My Aaji is an open-minded person. So while no one at home was allowed to cook non-veg, she didn’t stop us from trying out. ‘I feel it wrong to kill to eat when you have such abundant options. But the decision is yours,’ she says. Her disapproval is subtle and democratic. It is with such a background that I not only grew up to be a first rate foodie, also tolerant and receptive to different cooking styles.

Like I learnt to appreciate the classic Malayalee cuisine at my friend’s place. I first tasted fish here under the watchful eye of my Baba. ‘What if the bone gets stuck in her throat. She eats way too fast,” he said and seriously believed. But aunty just laughed this out. She took the piece bits by bits and literally fed me my first mouthful of fish. Since then, be it Onam or Christmas, I would go there and hog away all the mallu preparations with glee.

Post Eid, I got to sample the most amazing bowl of sevaiyyas at the house of our Urdu teacher. I still remember the breath-taking taste of the spoonfuls of chicken biryani another Muslim classmate’s mother had made.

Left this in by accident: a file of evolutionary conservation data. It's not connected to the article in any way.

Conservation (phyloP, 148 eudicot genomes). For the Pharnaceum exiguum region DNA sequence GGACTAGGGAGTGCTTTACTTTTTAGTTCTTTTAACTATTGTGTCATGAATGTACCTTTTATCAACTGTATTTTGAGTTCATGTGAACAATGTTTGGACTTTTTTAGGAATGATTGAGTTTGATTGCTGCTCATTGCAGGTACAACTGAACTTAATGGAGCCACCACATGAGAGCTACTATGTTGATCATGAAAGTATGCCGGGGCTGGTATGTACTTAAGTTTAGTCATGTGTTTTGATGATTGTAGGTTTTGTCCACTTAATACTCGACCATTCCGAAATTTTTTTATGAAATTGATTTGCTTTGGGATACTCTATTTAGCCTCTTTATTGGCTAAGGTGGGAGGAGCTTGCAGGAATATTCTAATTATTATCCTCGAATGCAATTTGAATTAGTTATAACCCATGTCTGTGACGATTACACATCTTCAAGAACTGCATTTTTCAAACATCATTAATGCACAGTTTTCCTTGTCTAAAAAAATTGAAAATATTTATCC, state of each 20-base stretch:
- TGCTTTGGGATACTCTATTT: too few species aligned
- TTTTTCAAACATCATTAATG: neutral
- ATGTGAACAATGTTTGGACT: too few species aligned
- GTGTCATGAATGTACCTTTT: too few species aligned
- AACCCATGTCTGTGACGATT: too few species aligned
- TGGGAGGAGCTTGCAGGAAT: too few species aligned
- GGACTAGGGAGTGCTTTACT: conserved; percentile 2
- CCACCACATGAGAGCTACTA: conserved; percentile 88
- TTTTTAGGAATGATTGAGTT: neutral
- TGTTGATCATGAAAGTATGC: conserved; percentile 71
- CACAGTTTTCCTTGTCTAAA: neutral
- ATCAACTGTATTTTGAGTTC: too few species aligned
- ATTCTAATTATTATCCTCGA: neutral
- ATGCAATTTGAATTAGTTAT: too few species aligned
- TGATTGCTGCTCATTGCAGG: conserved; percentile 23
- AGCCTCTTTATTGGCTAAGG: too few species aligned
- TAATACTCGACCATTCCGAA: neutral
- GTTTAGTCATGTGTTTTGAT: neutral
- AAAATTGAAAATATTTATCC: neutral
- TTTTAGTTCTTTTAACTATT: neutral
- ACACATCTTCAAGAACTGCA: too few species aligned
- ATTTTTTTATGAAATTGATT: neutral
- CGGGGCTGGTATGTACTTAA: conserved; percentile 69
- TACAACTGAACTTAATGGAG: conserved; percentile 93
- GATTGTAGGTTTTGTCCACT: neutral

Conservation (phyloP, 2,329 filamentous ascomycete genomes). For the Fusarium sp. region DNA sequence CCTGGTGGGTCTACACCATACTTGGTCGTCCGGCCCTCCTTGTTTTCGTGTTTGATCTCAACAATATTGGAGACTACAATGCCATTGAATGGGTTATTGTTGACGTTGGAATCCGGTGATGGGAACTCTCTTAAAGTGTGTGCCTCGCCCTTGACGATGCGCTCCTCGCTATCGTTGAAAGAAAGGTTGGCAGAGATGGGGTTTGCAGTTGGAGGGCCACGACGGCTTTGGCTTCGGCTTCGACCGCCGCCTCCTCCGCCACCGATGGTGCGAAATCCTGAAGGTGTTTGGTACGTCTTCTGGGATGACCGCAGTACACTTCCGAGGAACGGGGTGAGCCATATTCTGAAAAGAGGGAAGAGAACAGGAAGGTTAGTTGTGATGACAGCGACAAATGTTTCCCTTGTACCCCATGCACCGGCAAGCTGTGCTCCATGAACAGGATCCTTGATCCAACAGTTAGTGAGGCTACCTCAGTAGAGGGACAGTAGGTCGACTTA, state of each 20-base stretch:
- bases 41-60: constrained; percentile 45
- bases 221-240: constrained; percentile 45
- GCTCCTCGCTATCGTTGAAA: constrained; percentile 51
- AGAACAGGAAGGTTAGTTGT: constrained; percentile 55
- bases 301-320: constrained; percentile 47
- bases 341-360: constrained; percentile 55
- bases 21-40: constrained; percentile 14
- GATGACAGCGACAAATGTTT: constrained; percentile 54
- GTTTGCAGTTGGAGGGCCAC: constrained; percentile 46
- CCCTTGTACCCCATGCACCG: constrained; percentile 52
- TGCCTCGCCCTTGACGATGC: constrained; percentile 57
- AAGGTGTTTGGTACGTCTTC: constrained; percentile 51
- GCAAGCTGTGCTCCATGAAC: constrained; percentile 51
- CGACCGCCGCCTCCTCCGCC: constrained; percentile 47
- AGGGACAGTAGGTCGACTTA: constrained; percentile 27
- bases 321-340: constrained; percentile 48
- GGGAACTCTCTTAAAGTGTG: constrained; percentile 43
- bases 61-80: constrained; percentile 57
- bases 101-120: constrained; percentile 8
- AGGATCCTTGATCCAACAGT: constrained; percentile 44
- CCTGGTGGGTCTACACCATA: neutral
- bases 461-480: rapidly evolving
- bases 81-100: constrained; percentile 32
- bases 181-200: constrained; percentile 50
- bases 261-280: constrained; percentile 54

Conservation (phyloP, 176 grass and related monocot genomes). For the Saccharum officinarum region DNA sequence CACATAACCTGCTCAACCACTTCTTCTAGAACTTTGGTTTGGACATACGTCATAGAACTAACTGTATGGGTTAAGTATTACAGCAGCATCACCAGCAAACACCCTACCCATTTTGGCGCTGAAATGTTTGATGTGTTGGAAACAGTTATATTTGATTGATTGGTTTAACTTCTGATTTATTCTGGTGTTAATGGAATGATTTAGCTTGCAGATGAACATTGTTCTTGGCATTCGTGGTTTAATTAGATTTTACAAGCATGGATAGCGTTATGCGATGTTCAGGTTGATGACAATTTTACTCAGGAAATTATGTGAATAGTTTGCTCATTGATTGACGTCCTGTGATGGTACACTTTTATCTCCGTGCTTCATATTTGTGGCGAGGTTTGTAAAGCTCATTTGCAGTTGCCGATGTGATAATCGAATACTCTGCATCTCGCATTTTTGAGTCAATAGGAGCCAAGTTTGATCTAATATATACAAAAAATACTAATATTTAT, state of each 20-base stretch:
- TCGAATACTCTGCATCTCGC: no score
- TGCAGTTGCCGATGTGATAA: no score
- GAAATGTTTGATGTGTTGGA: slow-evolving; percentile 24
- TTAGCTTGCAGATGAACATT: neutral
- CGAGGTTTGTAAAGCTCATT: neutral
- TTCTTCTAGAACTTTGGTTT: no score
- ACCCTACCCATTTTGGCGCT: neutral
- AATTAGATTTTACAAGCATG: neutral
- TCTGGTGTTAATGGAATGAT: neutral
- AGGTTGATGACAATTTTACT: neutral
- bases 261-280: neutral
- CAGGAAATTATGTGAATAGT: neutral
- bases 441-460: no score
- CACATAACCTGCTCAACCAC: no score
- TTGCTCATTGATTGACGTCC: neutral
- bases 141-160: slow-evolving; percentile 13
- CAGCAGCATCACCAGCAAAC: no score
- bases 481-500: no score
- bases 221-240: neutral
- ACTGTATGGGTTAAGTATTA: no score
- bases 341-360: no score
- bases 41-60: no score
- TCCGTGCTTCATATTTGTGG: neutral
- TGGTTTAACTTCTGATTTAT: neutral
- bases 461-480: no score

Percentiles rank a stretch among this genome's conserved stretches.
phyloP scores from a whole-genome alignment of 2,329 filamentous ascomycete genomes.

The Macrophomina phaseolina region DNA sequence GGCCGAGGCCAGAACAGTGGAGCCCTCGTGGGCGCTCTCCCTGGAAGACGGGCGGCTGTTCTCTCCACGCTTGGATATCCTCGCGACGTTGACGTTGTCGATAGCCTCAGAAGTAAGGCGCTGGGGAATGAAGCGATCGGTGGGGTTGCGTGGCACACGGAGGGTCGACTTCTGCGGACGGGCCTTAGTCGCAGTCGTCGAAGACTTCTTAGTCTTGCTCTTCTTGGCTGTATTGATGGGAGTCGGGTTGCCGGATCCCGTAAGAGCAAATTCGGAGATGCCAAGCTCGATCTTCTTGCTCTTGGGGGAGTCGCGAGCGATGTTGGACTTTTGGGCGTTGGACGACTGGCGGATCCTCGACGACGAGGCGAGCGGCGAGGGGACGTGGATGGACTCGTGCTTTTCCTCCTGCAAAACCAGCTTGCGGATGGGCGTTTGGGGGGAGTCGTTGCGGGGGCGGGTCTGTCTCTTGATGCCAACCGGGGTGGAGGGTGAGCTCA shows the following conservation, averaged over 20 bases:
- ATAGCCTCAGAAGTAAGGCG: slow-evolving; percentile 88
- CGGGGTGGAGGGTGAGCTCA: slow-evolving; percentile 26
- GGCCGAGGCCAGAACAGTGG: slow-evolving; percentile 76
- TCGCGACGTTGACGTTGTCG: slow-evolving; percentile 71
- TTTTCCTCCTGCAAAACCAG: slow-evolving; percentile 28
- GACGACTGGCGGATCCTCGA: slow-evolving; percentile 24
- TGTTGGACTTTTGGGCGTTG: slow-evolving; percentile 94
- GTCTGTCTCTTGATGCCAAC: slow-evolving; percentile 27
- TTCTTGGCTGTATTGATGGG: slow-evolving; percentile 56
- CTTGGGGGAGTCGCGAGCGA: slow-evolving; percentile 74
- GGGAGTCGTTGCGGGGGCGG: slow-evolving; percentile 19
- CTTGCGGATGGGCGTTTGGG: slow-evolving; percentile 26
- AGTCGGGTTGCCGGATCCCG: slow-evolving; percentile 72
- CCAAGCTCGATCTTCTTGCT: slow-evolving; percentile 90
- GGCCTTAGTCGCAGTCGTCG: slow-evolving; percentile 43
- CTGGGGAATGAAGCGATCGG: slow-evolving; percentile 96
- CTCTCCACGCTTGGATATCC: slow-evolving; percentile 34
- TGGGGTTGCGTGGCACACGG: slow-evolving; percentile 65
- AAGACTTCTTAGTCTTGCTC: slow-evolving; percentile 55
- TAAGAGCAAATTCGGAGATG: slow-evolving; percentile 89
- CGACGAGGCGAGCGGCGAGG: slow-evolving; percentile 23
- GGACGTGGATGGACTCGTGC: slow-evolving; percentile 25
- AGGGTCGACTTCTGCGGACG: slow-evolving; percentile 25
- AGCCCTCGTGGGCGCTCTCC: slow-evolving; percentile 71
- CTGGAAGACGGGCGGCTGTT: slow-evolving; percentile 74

And how can I miss the kesar-dhoodh aaji boils to perfection for Kojagiri poornima? Or the diyas she makes out of chana-dal for the ‘Jeevti’ puja on the Friday of the Saavan month? Or the Pooran poli for Sankranti?

Cooking is a major part of all festivals and cooking is what has the potential to bring people from different walks of life in one happy union. When we can sample delicacies of different castes and communities with fervour, why can’t we be tolerant to the different modes of thought? Why are we bent on seeing things in black and white? Why is it that a viewpoint has the scope only to fall in two extreme categories today?